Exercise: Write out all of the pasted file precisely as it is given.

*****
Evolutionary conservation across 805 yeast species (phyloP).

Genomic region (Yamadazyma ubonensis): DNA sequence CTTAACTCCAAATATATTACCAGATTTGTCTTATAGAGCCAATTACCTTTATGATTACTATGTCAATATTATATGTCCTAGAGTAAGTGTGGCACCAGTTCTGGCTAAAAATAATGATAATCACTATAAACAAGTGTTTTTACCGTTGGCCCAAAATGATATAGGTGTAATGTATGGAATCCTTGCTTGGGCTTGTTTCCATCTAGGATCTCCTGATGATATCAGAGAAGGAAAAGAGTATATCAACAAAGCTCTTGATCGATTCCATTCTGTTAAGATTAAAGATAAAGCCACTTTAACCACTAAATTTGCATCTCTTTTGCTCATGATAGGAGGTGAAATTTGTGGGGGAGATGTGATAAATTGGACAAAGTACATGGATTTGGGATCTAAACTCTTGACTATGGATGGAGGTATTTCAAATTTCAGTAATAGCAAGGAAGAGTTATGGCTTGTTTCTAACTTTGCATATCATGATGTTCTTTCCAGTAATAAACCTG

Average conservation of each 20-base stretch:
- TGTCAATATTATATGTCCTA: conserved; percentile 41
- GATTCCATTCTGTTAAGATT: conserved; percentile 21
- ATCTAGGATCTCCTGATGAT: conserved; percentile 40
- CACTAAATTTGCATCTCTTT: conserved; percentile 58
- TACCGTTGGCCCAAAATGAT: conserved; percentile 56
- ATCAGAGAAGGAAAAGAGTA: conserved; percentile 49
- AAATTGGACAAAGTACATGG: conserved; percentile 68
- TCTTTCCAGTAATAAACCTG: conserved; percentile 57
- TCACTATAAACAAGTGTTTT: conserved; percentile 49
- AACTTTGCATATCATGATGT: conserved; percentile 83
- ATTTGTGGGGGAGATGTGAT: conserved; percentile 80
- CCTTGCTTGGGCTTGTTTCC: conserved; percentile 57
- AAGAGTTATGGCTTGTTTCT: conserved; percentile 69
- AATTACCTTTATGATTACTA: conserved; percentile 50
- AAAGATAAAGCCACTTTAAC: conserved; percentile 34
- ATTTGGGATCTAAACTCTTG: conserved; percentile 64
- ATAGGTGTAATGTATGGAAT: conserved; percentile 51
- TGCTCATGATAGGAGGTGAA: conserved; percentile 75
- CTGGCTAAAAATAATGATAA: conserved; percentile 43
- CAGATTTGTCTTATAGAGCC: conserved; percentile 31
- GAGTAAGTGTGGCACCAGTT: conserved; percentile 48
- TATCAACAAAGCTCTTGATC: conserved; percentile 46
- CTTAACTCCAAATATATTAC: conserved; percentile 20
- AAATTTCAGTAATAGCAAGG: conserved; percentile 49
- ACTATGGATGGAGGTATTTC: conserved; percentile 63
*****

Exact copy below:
Evolutionary conservation across 805 yeast species (phyloP).

Genomic region (Yamadazyma ubonensis): DNA sequence CTTAACTCCAAATATATTACCAGATTTGTCTTATAGAGCCAATTACCTTTATGATTACTATGTCAATATTATATGTCCTAGAGTAAGTGTGGCACCAGTTCTGGCTAAAAATAATGATAATCACTATAAACAAGTGTTTTTACCGTTGGCCCAAAATGATATAGGTGTAATGTATGGAATCCTTGCTTGGGCTTGTTTCCATCTAGGATCTCCTGATGATATCAGAGAAGGAAAAGAGTATATCAACAAAGCTCTTGATCGATTCCATTCTGTTAAGATTAAAGATAAAGCCACTTTAACCACTAAATTTGCATCTCTTTTGCTCATGATAGGAGGTGAAATTTGTGGGGGAGATGTGATAAATTGGACAAAGTACATGGATTTGGGATCTAAACTCTTGACTATGGATGGAGGTATTTCAAATTTCAGTAATAGCAAGGAAGAGTTATGGCTTGTTTCTAACTTTGCATATCATGATGTTCTTTCCAGTAATAAACCTG

Average conservation of each 20-base stretch:
- TGTCAATATTATATGTCCTA: conserved; percentile 41
- GATTCCATTCTGTTAAGATT: conserved; percentile 21
- ATCTAGGATCTCCTGATGAT: conserved; percentile 40
- CACTAAATTTGCATCTCTTT: conserved; percentile 58
- TACCGTTGGCCCAAAATGAT: conserved; percentile 56
- ATCAGAGAAGGAAAAGAGTA: conserved; percentile 49
- AAATTGGACAAAGTACATGG: conserved; percentile 68
- TCTTTCCAGTAATAAACCTG: conserved; percentile 57
- TCACTATAAACAAGTGTTTT: conserved; percentile 49
- AACTTTGCATATCATGATGT: conserved; percentile 83
- ATTTGTGGGGGAGATGTGAT: conserved; percentile 80
- CCTTGCTTGGGCTTGTTTCC: conserved; percentile 57
- AAGAGTTATGGCTTGTTTCT: conserved; percentile 69
- AATTACCTTTATGATTACTA: conserved; percentile 50
- AAAGATAAAGCCACTTTAAC: conserved; percentile 34
- ATTTGGGATCTAAACTCTTG: conserved; percentile 64
- ATAGGTGTAATGTATGGAAT: conserved; percentile 51
- TGCTCATGATAGGAGGTGAA: conserved; percentile 75
- CTGGCTAAAAATAATGATAA: conserved; percentile 43
- CAGATTTGTCTTATAGAGCC: conserved; percentile 31
- GAGTAAGTGTGGCACCAGTT: conserved; percentile 48
- TATCAACAAAGCTCTTGATC: conserved; percentile 46
- CTTAACTCCAAATATATTAC: conserved; percentile 20
- AAATTTCAGTAATAGCAAGG: conserved; percentile 49
- ACTATGGATGGAGGTATTTC: conserved; percentile 63